Johannesburg's 1936 Empire Exhibition: interaction, segregation and modernity in a South African city.
Journal of Southern African Studies, 29(3) pp. 759–789.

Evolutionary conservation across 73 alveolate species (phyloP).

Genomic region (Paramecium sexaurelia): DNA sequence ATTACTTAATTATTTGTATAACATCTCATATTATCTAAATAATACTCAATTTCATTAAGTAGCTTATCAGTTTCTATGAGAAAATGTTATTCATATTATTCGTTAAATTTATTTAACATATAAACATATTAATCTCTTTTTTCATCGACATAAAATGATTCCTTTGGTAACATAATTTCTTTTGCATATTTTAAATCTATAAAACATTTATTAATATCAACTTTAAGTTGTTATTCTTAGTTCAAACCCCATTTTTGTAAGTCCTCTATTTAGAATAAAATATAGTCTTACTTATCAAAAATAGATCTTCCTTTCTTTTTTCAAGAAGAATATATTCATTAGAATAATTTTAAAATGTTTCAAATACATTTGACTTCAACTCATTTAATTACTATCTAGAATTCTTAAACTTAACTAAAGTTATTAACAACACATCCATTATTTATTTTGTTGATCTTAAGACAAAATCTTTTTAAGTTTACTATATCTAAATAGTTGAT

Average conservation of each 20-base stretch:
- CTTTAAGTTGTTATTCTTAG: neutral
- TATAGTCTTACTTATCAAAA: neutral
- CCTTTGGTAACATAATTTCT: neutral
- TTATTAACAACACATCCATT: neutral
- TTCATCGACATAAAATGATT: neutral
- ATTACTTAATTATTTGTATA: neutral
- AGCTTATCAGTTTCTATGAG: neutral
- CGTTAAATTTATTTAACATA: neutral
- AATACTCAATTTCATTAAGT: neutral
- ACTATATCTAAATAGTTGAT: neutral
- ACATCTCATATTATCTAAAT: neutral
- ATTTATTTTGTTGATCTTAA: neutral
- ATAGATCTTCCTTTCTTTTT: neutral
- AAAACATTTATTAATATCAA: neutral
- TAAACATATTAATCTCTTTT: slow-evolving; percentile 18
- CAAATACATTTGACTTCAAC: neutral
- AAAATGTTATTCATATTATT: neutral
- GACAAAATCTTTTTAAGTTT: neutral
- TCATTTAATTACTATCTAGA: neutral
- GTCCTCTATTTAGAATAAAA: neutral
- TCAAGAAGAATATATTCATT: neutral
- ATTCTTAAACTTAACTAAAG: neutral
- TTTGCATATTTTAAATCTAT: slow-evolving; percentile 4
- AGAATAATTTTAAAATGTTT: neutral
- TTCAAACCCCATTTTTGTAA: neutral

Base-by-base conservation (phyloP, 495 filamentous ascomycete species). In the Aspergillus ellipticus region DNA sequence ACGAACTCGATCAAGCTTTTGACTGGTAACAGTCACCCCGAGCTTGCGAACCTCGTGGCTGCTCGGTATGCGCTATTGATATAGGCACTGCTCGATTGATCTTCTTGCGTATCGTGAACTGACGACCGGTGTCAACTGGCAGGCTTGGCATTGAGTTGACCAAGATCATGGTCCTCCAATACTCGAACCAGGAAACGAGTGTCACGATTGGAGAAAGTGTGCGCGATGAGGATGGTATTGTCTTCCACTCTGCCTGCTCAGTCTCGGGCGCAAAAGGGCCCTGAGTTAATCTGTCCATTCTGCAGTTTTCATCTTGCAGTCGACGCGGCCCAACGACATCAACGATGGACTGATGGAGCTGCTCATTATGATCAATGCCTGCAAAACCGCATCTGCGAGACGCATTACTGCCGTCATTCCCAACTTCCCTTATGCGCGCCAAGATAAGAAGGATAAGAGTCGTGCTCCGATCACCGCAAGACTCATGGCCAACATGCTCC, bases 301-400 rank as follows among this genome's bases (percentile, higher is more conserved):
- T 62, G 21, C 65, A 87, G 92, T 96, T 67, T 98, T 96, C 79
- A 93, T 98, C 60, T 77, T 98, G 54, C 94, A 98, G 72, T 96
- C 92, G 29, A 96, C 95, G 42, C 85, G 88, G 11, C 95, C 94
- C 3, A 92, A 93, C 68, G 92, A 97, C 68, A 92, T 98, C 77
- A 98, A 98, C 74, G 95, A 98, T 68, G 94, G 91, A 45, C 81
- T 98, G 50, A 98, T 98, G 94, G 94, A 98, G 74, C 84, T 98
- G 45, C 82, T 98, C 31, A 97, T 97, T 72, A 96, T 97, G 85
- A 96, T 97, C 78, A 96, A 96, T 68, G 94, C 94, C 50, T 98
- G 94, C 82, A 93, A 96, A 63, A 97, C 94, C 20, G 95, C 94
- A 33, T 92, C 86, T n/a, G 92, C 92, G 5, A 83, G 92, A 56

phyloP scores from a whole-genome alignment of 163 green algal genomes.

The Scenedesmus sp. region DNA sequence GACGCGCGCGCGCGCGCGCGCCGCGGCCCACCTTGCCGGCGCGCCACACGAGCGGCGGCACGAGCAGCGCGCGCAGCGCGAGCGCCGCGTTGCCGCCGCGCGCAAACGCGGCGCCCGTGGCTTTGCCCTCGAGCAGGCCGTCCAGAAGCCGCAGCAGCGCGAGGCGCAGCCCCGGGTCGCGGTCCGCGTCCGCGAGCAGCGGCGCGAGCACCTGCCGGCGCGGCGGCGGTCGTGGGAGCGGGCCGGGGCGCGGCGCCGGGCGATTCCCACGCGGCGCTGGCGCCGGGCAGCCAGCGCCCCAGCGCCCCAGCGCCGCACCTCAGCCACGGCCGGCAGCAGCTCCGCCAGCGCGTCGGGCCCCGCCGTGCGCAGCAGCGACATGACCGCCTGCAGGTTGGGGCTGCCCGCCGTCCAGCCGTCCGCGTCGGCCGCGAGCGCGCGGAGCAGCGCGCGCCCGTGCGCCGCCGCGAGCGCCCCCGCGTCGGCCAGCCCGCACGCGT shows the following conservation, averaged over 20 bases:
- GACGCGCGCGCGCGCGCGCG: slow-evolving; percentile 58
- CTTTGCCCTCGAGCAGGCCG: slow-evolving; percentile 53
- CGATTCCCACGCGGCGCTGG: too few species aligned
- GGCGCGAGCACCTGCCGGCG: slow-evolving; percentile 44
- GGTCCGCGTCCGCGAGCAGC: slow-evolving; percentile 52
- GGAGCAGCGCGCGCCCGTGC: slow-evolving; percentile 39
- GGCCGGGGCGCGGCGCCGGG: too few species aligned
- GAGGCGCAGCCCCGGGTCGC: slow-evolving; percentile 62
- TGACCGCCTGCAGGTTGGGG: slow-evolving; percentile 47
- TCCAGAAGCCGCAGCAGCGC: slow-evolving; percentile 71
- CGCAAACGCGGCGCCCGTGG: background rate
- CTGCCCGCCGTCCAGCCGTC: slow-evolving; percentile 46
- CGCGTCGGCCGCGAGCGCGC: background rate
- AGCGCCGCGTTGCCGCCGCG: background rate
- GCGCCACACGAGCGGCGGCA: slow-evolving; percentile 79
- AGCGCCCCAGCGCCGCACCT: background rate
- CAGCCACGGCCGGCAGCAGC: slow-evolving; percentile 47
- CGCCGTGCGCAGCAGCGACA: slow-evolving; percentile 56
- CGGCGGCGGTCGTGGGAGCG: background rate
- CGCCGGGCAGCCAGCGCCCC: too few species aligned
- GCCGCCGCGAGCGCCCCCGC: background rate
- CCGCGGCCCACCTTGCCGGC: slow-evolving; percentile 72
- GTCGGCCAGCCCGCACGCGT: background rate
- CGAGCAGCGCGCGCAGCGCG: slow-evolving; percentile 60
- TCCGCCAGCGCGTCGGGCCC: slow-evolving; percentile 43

The staging of an Empire Exhibition in Johannesburg in 1936 brought together people, objects and ideas from across South Africa and the Empire. This paper will explore the implications of the encounters and juxtapositions that took place there for understanding the meanings of interaction, and segregation, in South African cities at that time. The Exhibition also brings into relief many of the practices of observation and presentation that had developed around the world's fair tradition for almost a century. The paper offers an account of visitor responses to the display of the 'modern' and the 'traditional' at the Exhibition. Overall, alongside the practices of segregation and dominance played out through the exhibition as well as in the city more generally, a range of shared enthusiasms across racial and cultural divides, as well as more sympathetic responses to displays of difference, are also reported. The implications of the historical analysis for contemporary attempts to transcend divisions in South African cities are referred to, and the possibilities for exploring histories of racial and cultural interaction are signposted. [ABSTRACT FROM AUTHOR]
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